1) How did the race go for you?
Fast! Fun! Loved the half marathon - it allowed me to kick the speed up a notch or two from the longer runs.

3) Favorite memory of the day?
Cheering on all the 50k finishers from LPTR, as well as other finishers. Especially the couple that was quite overweight but crossed the line hand in hand, good for them!!

4) Other thoughts?
Always fun to race along with fellow LPTR members, and have a beer afterwords and chat about how the race went.

Chris D, 50K:

1) How did the race go for you?
My race went really well.  No falls, was able to run all of the flat, downhills and even some hills.  Met some really nice people out on the trails and spread the word on the Lapham Peak Trail Runners group.  Hopefully we'll have some new recruits soon!

2) What did you think of the course changes?
I wish they wouldn't have removed the extra bluff section that was there 2 years ago., that grass section sucked!  Barely wide enough for one runner, let alone people passing each other.  Maybe if enough of us write the race director they will change it back?

3) Favorite memory of the day?
Ran a few miles with Jose, Sam and Julie, they cracked me up during a stretch where I wasn't feeling the best.  Also, hanging out with Logan, Jeff Dahlman and his girlfriend and Jeff Porter the night before the race.

Jeff P, First 50K:

 1) How did the race go for you?
Started well on the first loop, then I got zapped by a couple hornets on my neck and hand!  As I’m thinking, oh that hurts, hope I not allergic, etc, my mind drifts from where I’m walking and I almost do a face plant J; from then on the race went really well until mile 23 as I approached the “uphill” at bug pit after the out and back.  I pretty much “bonked” and walked the entire way up the hill.  After that I regained my energy (albeit, it was very tough) and finished on a steady pace.  I’m so glad the last two miles or so were basically all downhill!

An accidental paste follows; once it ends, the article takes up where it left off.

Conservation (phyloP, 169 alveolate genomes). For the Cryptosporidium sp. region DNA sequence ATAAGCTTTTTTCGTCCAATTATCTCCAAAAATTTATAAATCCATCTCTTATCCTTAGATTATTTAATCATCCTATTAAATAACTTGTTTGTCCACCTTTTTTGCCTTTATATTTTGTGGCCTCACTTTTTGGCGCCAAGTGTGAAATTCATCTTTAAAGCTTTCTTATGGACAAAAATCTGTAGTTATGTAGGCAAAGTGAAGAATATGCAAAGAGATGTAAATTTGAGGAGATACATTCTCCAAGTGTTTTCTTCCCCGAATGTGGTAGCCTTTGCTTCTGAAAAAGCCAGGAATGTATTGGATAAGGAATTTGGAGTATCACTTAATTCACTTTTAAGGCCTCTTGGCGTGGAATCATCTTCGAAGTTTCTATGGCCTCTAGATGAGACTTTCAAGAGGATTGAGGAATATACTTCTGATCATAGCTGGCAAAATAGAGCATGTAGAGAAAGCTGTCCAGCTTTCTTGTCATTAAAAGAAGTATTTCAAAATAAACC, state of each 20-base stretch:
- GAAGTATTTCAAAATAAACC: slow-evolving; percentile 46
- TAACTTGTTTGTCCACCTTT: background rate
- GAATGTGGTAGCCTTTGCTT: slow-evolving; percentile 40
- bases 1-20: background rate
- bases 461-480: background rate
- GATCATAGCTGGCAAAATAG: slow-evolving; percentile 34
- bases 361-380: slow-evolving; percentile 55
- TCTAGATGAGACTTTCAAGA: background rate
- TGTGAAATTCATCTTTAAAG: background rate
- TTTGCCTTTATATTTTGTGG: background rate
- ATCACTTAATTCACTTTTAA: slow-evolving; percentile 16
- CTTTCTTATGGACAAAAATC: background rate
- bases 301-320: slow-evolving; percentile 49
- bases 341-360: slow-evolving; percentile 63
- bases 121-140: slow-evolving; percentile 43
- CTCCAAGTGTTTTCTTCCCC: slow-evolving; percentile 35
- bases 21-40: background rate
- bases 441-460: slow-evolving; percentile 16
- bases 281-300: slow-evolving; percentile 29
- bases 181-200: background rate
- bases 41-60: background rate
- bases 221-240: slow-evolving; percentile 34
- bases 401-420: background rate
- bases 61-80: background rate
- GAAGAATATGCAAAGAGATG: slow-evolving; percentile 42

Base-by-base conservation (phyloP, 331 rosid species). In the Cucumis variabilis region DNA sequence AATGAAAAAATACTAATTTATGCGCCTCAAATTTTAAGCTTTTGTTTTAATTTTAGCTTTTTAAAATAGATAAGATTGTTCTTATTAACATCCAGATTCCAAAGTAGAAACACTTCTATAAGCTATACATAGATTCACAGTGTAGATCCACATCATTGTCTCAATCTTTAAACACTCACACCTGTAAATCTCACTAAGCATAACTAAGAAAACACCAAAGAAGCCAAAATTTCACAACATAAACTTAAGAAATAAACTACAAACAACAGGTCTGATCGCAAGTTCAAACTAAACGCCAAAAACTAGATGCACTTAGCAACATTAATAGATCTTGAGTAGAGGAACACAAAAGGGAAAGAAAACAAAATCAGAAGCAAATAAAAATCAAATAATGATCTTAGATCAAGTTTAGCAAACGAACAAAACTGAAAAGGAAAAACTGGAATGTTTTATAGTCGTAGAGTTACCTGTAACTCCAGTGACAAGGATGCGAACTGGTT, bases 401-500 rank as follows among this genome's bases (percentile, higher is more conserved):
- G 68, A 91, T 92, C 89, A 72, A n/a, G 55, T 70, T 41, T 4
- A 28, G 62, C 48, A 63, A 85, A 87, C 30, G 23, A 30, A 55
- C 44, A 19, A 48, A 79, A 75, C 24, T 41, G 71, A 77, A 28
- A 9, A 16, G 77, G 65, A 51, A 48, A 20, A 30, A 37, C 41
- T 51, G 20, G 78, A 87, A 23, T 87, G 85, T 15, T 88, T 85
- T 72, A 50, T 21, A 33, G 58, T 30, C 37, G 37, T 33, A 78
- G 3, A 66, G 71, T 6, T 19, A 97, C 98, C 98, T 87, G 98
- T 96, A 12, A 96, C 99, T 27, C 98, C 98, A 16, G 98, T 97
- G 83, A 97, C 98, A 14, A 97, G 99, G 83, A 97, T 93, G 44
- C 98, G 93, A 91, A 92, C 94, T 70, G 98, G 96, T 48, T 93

2) What did you think of the course changes?
First time running.

3) Favorite memory of the day?
Well probably the hornet stings on my neck.

4) Other thoughts?
Probably should try doing more than 13 or 14 miles as my longest training runs in the future for 50k’s. Very thankful for the 3 guys that I stayed with at the lodge; especially being able to pick Bruce’s brain a bit and gleam from his experience!

Matt B, 50 Mile:

1) How did the race go for you?
The race went very well.  It was humid but the electrolytes were on and it was not too hot for me.  I was able to improve on last years time by about 45 minutes (some of that may have been due to the course changes as well).

2) What did you think of the course changes?
I liked the re-routes as I did not run into the tons of hikers on the bluffs.  I also felt the climbs were longer and a bit less steep.  Running the single-track down into the 'bug-pit" aid station was also a lot of fun.

3) Favorite memory of the day?
I have great memories of hiking with my dad at Devil's lake as a kid.  It was cool to see places that we camped and run the same trails.  The woods were always my favorite place to be as a kid.  Sam complaining that he had swamp ass by mile 2 brought a little comedic relief.  It also made me think if it is this humid, I really better pay attention to my electrolytes since I had a coat of slimy sweat on my arms already at that point :)